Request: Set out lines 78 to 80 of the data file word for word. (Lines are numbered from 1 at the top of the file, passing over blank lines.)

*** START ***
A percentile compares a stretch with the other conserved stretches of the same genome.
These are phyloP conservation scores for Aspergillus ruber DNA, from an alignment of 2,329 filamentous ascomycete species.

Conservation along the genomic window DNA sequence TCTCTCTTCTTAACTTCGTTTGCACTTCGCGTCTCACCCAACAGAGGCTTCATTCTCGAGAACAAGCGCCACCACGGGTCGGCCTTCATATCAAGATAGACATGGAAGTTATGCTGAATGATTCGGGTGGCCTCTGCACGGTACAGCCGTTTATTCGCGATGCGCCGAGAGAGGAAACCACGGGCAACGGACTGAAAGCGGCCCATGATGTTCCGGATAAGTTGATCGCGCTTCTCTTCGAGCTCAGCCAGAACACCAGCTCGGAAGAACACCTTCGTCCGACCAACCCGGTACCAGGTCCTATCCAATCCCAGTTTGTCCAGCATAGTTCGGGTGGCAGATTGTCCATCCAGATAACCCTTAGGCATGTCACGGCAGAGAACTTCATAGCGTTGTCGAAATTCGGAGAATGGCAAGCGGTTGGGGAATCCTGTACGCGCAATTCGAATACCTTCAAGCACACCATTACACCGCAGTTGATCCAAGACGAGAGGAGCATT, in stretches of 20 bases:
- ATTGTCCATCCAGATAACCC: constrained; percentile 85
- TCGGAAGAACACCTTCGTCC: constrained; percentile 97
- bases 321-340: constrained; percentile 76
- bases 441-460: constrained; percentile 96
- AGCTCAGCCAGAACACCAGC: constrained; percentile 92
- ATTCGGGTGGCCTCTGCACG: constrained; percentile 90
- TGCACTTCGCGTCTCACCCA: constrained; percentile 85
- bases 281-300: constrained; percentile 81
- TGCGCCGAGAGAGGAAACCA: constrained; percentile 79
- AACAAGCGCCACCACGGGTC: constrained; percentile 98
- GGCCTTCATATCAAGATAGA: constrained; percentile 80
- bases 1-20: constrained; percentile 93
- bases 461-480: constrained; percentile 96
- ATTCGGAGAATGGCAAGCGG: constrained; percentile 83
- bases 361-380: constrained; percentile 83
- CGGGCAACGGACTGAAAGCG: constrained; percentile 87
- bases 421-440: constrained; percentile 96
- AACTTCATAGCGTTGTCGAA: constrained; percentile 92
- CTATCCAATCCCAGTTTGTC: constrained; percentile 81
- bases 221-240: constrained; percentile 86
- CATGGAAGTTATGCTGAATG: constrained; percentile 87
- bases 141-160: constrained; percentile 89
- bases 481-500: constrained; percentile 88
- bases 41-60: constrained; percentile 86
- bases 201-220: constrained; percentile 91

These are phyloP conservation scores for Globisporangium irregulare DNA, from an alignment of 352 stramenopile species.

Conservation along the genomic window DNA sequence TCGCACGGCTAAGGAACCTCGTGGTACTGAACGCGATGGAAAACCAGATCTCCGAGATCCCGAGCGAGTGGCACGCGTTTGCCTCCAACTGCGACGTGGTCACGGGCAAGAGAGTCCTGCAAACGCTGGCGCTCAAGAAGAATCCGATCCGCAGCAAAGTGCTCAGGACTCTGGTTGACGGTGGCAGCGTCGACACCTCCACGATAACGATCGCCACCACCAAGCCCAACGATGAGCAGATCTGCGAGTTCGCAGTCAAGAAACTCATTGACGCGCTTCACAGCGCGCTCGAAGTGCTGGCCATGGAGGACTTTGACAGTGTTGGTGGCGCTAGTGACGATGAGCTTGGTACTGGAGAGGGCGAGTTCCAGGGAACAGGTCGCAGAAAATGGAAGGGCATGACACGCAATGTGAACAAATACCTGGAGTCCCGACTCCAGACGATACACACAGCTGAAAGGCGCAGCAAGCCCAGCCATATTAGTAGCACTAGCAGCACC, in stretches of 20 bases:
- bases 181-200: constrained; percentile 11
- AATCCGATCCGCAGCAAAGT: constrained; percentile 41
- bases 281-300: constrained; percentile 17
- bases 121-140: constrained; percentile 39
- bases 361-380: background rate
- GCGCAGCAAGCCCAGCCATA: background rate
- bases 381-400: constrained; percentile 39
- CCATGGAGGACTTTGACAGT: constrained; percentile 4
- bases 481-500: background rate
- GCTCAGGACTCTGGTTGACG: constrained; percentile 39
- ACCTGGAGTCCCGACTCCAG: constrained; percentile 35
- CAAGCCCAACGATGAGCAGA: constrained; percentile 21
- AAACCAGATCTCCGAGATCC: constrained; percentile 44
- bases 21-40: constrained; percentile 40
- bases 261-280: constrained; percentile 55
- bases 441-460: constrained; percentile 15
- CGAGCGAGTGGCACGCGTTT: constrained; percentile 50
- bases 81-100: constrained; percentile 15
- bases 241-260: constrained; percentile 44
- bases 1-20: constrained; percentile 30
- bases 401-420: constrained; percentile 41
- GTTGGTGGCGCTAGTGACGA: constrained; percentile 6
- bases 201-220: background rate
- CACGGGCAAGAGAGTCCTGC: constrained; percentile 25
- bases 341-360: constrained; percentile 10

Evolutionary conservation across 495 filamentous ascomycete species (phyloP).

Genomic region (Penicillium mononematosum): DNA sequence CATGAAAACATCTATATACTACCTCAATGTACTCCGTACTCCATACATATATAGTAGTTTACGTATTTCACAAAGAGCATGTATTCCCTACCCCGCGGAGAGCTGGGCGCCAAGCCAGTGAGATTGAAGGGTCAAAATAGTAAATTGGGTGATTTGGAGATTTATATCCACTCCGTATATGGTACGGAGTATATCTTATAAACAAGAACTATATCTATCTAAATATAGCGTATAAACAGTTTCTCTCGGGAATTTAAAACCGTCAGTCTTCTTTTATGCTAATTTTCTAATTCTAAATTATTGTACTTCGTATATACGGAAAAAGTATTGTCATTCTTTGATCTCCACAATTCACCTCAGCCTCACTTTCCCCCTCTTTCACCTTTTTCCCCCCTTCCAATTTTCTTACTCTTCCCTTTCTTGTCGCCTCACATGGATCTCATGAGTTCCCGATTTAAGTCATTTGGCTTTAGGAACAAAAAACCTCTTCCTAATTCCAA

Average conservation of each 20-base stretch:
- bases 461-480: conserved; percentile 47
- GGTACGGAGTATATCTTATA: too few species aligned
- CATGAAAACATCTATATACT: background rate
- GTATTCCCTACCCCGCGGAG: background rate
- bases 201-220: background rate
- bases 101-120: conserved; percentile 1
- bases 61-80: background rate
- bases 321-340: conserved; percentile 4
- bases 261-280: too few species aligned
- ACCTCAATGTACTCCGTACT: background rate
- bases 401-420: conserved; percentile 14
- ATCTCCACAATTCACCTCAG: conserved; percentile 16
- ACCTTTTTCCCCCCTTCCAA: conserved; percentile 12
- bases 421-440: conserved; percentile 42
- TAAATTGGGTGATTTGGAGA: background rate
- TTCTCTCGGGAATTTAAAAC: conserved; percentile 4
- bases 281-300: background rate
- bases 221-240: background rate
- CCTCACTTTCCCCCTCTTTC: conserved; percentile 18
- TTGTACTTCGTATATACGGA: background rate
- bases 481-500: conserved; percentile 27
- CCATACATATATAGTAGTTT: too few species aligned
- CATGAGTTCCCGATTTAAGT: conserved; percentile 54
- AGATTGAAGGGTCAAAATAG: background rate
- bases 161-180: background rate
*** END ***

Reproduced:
- TTGTACTTCGTATATACGGA: background rate
- bases 481-500: conserved; percentile 27
- CCATACATATATAGTAGTTT: too few species aligned